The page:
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**Introduction to dynamic bifurcation.**
*(English)*
Zbl 0544.58016

Bifurcation theory and applications, Lect. 2nd Sess. CIME, Montecatini/Italy 1983, Lect. Notes Math. 1057, 106-151 (1984).

[For the entire collection see Zbl 0527.00018.]

In these notes the author reviews a number of standard results in dynamic bifurcation theory together with some more recent results. The Lyapunov- Schmidt method is described and applied to prove existence of stable and unstable manifolds at hyperbolic equilibria and to obtain the bifurcation picture when a simple eigenvalue crosses zero. It is shown how one obtains dynamic behaviour from the bifurcation function, the saddle-node bifurcation is described, and applications are given to parabolic equations and to retarded functional differential equations. The next section is on the Hopf bifurcation, again with the emphasis on the information on the dynamic behaviour which one can obtain from the bifurcation function. Then the concept of exponential dichotomy is explained and used to obtain bifurcation of homoclinic orbits, again via a Lyapunov-Schmidt reduction. Exponential dichotomies are further explored to describe the flow near a transverse homoclinic point and to obtain a version of the ”shadowing lemma” as given in recent work of K. Palmer. Next the codimension one bifurcations in the plane are summarized, and two examples of codimension two bifurcations are discussed; in both these examples the results rely partly on a study of certain Abelian integrals.

In these notes the author reviews a number of standard results in dynamic bifurcation theory together with some more recent results. The Lyapunov- Schmidt method is described and applied to prove existence of stable and unstable manifolds at hyperbolic equilibria and to obtain the bifurcation picture when a simple eigenvalue crosses zero. It is shown how one obtains dynamic behaviour from the bifurcation function, the saddle-node bifurcation is described, and applications are given to parabolic equations and to retarded functional differential equations. The next section is on the Hopf bifurcation, again with the emphasis on the information on the dynamic behaviour which one can obtain from the bifurcation function. Then the concept of exponential dichotomy is explained and used to obtain bifurcation of homoclinic orbits, again via a Lyapunov-Schmidt reduction. Exponential dichotomies are further explored to describe the flow near a transverse homoclinic point and to obtain a version of the ”shadowing lemma” as given in recent work of K. Palmer. Next the codimension one bifurcations in the plane are summarized, and two examples of codimension two bifurcations are discussed; in both these examples the results rely partly on a study of certain Abelian integrals.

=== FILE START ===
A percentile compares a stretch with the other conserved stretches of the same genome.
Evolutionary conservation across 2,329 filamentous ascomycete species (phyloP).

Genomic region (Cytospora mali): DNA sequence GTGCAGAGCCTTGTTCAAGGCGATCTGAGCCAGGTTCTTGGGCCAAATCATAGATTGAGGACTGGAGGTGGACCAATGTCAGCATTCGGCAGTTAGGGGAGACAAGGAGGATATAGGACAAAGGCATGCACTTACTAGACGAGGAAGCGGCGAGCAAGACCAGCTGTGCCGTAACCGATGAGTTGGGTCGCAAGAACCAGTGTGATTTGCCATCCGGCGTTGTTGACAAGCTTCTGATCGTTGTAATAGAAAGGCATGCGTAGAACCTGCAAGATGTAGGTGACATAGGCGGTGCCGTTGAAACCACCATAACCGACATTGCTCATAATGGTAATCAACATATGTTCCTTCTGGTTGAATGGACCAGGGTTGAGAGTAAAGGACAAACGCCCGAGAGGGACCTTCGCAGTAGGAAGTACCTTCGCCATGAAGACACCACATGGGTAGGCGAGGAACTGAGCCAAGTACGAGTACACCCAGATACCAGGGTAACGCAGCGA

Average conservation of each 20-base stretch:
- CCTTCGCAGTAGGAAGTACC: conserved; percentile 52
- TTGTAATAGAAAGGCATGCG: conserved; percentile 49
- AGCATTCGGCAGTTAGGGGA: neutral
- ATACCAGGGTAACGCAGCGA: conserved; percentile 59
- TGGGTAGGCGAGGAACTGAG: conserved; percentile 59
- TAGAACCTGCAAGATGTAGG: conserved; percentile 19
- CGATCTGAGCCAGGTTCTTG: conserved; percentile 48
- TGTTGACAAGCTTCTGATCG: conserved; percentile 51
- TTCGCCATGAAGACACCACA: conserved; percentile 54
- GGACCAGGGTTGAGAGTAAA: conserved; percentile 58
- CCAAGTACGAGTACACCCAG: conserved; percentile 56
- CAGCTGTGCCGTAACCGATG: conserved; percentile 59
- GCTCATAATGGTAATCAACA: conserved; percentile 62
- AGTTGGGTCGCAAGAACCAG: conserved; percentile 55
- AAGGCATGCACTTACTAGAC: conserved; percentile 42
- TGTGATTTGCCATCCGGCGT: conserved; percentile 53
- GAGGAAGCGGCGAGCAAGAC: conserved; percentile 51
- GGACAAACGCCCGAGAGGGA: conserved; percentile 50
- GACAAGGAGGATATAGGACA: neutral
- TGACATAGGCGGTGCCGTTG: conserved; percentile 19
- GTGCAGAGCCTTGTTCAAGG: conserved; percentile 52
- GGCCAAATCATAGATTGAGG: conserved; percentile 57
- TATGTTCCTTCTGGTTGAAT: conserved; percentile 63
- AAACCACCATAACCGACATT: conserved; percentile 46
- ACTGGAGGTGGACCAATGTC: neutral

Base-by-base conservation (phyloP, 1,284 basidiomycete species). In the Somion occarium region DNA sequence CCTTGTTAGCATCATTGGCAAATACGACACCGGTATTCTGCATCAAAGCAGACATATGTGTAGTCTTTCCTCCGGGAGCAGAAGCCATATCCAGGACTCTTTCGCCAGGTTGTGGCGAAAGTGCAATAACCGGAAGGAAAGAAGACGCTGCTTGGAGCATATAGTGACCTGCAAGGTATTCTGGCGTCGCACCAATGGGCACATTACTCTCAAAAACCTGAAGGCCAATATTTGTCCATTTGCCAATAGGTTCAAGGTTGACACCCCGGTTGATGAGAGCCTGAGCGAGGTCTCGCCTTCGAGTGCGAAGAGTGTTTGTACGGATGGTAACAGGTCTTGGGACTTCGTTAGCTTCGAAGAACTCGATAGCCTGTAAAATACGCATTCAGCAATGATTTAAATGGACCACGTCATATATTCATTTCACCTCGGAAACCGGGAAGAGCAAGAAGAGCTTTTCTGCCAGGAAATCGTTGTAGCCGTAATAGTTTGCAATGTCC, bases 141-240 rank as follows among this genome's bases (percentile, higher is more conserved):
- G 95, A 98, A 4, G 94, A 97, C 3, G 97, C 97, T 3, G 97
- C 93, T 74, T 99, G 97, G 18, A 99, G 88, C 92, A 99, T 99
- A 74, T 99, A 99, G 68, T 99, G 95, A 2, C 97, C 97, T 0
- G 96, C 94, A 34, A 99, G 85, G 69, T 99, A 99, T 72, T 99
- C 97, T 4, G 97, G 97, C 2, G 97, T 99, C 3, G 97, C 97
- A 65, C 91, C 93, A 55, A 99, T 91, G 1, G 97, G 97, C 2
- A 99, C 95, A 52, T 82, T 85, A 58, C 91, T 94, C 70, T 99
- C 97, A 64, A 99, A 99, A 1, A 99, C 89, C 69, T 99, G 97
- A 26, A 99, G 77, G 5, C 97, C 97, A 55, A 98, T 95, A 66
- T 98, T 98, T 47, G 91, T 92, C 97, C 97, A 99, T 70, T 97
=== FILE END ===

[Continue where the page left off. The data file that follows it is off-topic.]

Reviewer: A.Vanderbauwhede

### MSC:

37G99 | Local and nonlocal bifurcation theory for dynamical systems |